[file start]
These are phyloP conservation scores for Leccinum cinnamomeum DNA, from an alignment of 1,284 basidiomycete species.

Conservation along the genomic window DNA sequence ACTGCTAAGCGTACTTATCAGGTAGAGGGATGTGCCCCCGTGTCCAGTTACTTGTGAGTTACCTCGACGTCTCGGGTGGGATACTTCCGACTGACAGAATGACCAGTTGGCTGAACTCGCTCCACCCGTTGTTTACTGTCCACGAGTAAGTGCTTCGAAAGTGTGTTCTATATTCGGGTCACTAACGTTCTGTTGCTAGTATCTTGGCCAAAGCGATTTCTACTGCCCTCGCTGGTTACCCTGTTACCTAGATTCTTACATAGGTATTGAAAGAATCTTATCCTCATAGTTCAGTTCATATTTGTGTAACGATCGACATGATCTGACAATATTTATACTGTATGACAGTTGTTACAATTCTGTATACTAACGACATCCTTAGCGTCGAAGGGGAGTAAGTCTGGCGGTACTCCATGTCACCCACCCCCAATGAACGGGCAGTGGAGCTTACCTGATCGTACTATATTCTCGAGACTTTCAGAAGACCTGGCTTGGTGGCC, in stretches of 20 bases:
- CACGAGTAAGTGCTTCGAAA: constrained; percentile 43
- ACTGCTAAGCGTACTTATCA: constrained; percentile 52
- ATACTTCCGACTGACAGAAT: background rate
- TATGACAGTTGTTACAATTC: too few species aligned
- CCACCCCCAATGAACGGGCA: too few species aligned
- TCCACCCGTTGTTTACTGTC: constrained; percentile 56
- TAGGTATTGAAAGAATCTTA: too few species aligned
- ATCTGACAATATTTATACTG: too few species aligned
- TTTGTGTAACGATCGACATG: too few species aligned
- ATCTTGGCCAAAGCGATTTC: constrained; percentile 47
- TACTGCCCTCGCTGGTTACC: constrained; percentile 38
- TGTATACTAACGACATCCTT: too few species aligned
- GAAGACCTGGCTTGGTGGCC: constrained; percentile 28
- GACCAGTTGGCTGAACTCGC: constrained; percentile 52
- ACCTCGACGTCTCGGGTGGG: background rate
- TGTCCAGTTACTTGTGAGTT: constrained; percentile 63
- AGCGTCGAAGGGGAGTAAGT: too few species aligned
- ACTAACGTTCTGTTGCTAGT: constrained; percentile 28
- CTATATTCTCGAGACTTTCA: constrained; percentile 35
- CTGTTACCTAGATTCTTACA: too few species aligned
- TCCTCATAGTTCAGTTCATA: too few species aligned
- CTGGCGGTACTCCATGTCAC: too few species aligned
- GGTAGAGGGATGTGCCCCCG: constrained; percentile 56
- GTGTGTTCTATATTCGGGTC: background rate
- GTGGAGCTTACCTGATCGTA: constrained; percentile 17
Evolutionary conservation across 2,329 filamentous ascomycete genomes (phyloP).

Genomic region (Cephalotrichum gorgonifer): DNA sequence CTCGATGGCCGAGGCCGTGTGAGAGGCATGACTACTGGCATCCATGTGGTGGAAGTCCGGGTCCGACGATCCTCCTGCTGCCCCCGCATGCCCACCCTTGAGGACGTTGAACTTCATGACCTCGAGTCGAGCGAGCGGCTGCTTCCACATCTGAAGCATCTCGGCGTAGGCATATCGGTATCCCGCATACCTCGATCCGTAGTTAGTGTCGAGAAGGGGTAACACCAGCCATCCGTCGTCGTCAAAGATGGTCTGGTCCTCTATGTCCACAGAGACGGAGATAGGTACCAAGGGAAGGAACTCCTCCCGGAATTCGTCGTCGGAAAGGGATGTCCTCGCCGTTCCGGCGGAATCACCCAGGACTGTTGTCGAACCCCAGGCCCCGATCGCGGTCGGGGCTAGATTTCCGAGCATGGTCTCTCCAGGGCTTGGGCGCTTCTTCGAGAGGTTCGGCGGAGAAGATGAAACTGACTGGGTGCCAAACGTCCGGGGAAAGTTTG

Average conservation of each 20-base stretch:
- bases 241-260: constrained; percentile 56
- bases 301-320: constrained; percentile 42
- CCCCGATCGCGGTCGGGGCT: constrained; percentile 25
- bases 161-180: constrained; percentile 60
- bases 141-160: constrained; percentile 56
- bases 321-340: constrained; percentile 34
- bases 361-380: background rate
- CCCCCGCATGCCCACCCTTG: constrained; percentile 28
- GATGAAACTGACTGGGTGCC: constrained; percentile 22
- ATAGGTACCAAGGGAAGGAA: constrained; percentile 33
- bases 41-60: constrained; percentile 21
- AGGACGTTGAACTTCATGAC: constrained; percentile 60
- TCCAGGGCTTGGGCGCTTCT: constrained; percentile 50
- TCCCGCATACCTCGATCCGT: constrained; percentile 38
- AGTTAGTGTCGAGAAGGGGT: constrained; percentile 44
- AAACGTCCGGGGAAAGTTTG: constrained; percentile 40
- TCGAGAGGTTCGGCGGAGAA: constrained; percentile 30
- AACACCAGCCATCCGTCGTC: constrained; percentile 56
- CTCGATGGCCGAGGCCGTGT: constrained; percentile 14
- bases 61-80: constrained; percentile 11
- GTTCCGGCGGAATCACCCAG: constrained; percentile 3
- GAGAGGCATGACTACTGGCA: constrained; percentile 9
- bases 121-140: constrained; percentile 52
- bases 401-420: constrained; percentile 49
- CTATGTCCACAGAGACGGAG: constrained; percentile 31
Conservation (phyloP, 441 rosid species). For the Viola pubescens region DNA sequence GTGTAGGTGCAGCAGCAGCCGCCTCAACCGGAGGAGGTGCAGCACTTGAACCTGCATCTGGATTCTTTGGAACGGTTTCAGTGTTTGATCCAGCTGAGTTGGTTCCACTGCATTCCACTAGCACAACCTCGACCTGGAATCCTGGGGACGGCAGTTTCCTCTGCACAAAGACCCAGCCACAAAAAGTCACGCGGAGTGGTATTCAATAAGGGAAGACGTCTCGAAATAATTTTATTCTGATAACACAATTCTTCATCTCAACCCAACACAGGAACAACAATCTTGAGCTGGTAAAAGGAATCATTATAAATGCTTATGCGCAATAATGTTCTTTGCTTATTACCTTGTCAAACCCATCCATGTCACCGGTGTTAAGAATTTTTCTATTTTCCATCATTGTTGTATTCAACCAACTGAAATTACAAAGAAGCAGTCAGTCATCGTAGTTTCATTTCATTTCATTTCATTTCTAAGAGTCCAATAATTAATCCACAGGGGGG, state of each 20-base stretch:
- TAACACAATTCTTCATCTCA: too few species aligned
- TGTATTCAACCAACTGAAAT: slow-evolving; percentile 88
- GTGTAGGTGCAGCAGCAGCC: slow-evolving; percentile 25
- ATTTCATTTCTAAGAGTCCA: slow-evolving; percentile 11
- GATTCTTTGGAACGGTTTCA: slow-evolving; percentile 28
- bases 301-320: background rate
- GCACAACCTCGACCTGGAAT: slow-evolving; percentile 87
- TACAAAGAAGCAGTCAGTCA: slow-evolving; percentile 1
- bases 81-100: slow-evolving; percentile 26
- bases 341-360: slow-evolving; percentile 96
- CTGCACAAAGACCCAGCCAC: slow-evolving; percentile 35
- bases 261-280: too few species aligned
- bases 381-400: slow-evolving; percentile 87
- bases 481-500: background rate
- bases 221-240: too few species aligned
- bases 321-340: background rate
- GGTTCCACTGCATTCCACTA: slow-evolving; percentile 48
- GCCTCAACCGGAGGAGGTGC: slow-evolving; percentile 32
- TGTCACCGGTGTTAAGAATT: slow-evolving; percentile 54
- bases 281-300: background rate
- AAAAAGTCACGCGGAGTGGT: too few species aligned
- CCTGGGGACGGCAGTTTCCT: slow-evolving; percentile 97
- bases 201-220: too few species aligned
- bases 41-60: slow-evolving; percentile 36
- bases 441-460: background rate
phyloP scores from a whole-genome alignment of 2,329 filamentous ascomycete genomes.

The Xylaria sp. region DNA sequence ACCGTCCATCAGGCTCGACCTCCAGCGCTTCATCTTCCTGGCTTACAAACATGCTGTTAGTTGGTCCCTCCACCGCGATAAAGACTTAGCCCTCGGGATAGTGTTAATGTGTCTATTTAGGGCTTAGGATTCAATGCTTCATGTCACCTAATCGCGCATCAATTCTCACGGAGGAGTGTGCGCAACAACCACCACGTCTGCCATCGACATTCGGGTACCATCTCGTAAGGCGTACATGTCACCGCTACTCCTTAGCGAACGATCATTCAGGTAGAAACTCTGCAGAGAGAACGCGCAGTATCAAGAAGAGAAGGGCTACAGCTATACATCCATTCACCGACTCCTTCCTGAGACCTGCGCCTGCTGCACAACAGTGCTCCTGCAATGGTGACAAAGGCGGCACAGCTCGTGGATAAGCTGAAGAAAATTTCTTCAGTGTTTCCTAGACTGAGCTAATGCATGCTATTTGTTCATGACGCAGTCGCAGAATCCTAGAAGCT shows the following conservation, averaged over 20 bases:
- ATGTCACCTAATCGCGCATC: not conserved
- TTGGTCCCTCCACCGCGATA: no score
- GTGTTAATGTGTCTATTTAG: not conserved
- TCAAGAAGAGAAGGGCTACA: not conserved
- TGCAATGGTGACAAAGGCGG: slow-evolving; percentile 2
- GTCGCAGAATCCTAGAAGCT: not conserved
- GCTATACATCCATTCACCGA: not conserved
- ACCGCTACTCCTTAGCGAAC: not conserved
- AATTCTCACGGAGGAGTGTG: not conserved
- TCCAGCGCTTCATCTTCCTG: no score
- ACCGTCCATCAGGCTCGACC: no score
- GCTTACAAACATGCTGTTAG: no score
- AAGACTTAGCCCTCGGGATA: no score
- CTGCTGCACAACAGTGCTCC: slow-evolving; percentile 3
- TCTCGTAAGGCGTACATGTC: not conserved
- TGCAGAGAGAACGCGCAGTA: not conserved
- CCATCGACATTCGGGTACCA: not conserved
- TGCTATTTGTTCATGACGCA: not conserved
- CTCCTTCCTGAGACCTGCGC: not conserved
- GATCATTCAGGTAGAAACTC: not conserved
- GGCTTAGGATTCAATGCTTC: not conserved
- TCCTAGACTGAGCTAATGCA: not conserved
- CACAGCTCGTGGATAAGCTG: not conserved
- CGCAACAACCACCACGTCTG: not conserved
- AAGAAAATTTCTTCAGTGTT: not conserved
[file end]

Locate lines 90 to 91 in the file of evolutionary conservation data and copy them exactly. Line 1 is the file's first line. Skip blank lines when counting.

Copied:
- GCTATACATCCATTCACCGA: not conserved
- ACCGCTACTCCTTAGCGAAC: not conserved